The Hodge Silk French Horn Swab
Hodge silk french horn swabs are intended to be used after each playing session to clean out the lead pipe and tuning slide so no build-up occurs. The ball chain weight slips around the curves of the french horn with ease. This swab fits all horns with a pre-valve main tuning slide. The
Qualities of Silk
All Hodge silk swabs are made from 100% silk and come in performers black, royal blue, burgundy, forest green, deep purple, hot pink and silver. Silk is very absorbent. It is also very compressible, making it possible to pull through instruments with large variations in bore size. In addition, silk is lint free. Hodge swabs for brass instruments are made using a ball chain, which is very effective as a weight and flexible for going around the curves of the french horn lead pipe and the tuning slides of brass instruments. The ball chain is non-abrasive and does not scratch the bore or other parts of the instrument when used properly.
What happens to brass instruments if they aren't swabbed?
Brass instruments need swabbing out as frequently as a woodwind instrument. If the lead pipe is not swabbed out, lime scale and other green crud from saliva, food, and chemicals build up on the walls of the pipe. This in turn causes a chemical reaction which begins to eat away at the metal. Pock marks begin to form and will eventually destroy the metal. Additionally, the build-up causes the diameter of the tubing to narrow and the sound quality will deteriorate and playing will begin to be impaired. The traditional bath given to brass instruments by conscientious owners cleans much of this out and brings the instrument back to its original playing condition provided it is done often enough. This is a big job however, and many players neglect it for too long. Swabbing after each playing session will take care of all these problems and make it so the bath does not need to be done as often. The other tubes throughout the instruments will need to be given a bath eventually but it is not as critical since they are farther along in the tubing and don’t accumulate as much build-up.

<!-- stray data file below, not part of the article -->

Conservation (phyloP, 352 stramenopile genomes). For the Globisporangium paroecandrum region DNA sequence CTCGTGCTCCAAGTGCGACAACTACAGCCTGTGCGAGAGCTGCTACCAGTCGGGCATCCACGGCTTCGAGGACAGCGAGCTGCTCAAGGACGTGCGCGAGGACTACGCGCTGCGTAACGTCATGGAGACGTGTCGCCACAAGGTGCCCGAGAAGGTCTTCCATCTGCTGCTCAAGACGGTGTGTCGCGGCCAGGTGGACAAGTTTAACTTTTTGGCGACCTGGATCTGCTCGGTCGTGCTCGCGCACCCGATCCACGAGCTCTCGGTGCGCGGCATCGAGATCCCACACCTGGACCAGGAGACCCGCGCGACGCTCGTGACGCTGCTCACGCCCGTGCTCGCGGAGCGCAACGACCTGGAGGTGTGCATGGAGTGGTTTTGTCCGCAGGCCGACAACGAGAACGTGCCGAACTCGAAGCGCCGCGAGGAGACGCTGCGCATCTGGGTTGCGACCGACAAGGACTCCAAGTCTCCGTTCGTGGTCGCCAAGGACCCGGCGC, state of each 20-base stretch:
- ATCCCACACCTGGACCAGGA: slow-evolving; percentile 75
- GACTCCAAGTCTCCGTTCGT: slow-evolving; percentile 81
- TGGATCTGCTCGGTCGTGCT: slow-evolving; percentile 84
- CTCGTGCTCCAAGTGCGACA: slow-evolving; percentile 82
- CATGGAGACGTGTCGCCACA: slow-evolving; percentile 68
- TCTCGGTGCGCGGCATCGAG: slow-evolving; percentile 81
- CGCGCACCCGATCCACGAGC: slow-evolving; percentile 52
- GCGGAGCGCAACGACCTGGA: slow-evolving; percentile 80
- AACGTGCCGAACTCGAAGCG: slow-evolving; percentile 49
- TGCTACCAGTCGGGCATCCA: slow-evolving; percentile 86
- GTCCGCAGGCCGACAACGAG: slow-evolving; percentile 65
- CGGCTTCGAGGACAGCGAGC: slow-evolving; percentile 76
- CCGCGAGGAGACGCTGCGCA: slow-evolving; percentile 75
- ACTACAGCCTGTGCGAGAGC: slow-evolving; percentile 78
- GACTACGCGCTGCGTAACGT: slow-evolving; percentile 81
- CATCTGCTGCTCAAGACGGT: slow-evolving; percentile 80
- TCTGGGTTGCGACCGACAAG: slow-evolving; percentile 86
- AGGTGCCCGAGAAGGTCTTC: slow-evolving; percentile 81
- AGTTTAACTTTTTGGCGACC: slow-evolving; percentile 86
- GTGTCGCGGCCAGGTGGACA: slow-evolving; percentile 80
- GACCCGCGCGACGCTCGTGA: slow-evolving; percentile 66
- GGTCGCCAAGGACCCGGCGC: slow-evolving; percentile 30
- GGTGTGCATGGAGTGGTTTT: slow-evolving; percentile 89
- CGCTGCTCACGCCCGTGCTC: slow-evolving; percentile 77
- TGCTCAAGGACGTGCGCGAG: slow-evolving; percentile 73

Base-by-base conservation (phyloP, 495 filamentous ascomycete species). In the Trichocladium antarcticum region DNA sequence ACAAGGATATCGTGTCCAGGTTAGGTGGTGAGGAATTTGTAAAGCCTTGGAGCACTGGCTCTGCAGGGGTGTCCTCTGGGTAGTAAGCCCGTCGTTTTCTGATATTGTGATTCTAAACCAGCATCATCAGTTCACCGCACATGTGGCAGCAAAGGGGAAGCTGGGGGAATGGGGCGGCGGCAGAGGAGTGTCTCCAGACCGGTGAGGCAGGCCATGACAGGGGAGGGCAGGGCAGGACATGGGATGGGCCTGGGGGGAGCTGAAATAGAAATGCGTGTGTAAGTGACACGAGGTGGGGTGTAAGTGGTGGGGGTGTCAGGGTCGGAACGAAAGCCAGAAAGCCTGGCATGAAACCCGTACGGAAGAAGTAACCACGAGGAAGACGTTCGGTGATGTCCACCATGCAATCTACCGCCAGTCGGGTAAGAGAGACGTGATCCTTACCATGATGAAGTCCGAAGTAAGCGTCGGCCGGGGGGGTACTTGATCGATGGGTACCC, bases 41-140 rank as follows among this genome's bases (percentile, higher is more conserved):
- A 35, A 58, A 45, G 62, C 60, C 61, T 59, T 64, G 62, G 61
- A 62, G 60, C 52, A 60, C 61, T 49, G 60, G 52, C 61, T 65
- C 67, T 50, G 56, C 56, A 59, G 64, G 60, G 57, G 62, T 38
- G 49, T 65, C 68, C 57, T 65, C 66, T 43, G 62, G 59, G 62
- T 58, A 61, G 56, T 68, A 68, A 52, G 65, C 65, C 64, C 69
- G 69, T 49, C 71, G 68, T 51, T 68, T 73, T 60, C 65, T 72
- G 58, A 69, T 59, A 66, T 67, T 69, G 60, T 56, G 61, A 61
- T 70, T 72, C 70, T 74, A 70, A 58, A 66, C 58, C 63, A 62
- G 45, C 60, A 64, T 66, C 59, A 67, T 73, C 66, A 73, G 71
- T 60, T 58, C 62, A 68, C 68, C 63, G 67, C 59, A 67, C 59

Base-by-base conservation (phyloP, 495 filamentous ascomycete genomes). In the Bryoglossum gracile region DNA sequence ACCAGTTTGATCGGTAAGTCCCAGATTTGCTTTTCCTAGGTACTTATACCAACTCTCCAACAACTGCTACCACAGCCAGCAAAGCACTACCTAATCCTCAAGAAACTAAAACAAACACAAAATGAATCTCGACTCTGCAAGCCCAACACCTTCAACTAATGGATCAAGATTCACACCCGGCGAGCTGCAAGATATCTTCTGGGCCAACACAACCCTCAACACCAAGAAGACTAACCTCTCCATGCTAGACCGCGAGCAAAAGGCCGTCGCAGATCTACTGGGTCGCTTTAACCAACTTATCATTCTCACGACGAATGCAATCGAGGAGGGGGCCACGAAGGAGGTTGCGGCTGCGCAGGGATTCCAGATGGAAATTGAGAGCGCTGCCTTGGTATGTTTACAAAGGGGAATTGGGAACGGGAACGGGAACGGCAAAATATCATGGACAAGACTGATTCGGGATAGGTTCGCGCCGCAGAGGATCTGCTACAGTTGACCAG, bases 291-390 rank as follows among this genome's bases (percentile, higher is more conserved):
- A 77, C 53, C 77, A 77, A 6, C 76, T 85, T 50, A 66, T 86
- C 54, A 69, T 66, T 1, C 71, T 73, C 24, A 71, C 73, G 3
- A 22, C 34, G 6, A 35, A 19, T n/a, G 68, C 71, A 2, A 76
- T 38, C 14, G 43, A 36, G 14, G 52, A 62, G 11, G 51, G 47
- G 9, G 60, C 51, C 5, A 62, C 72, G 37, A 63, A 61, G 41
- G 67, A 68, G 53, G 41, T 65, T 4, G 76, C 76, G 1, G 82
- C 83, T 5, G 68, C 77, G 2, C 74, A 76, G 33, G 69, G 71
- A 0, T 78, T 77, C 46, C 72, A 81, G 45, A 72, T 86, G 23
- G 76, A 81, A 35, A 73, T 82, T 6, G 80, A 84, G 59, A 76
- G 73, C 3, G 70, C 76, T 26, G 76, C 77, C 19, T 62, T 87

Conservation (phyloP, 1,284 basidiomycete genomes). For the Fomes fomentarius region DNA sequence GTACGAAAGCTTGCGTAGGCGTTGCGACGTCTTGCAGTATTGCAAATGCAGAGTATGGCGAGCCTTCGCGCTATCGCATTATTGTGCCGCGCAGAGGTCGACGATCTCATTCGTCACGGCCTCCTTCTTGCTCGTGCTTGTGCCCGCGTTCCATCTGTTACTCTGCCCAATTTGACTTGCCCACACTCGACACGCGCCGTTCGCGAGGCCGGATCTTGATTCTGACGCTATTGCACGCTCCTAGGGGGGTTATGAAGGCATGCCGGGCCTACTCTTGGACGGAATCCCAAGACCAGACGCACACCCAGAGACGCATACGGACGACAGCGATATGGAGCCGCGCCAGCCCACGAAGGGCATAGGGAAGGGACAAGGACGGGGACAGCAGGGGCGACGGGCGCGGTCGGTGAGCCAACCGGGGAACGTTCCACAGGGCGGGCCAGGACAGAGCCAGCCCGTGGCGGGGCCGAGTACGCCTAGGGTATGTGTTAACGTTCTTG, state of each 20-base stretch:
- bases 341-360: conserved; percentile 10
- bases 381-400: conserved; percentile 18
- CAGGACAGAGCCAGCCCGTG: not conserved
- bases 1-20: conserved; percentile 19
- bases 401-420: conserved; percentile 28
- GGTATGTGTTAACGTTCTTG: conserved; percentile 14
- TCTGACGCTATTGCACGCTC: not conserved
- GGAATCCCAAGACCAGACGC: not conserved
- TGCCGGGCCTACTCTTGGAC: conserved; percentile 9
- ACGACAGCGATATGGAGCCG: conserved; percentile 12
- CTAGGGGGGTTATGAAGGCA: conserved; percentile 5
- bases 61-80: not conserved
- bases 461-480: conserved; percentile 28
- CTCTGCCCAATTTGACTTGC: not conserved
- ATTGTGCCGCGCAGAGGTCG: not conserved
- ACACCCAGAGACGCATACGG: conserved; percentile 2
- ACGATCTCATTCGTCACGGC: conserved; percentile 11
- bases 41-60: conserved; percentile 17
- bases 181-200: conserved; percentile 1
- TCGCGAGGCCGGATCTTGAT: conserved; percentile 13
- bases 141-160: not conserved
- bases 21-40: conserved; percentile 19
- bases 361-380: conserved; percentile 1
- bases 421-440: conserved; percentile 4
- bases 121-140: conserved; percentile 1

Stephen Chenette - Professor Emeritus at the Faculty of Music, University of Toronto
“The external finish has very little to do with brass instrument tone quality, but the condition of the insides matters a lot. Much of the expense of making brass instruments goes to keeping the inside of the tubing perfectly round, and of a consistent size as it goes around all the curves. If we let the tubing collect green crud, we have wasted a lot of money, and the crud is making our sounds duller, softer, and flatter. As a kid, I didn’t know that I should be cleaning my trumpet, and when I finally did, I moved up four chairs in my high school band.” Stephen Chenette, Professor Emeritus at the Faculty of Music, University of Toronto.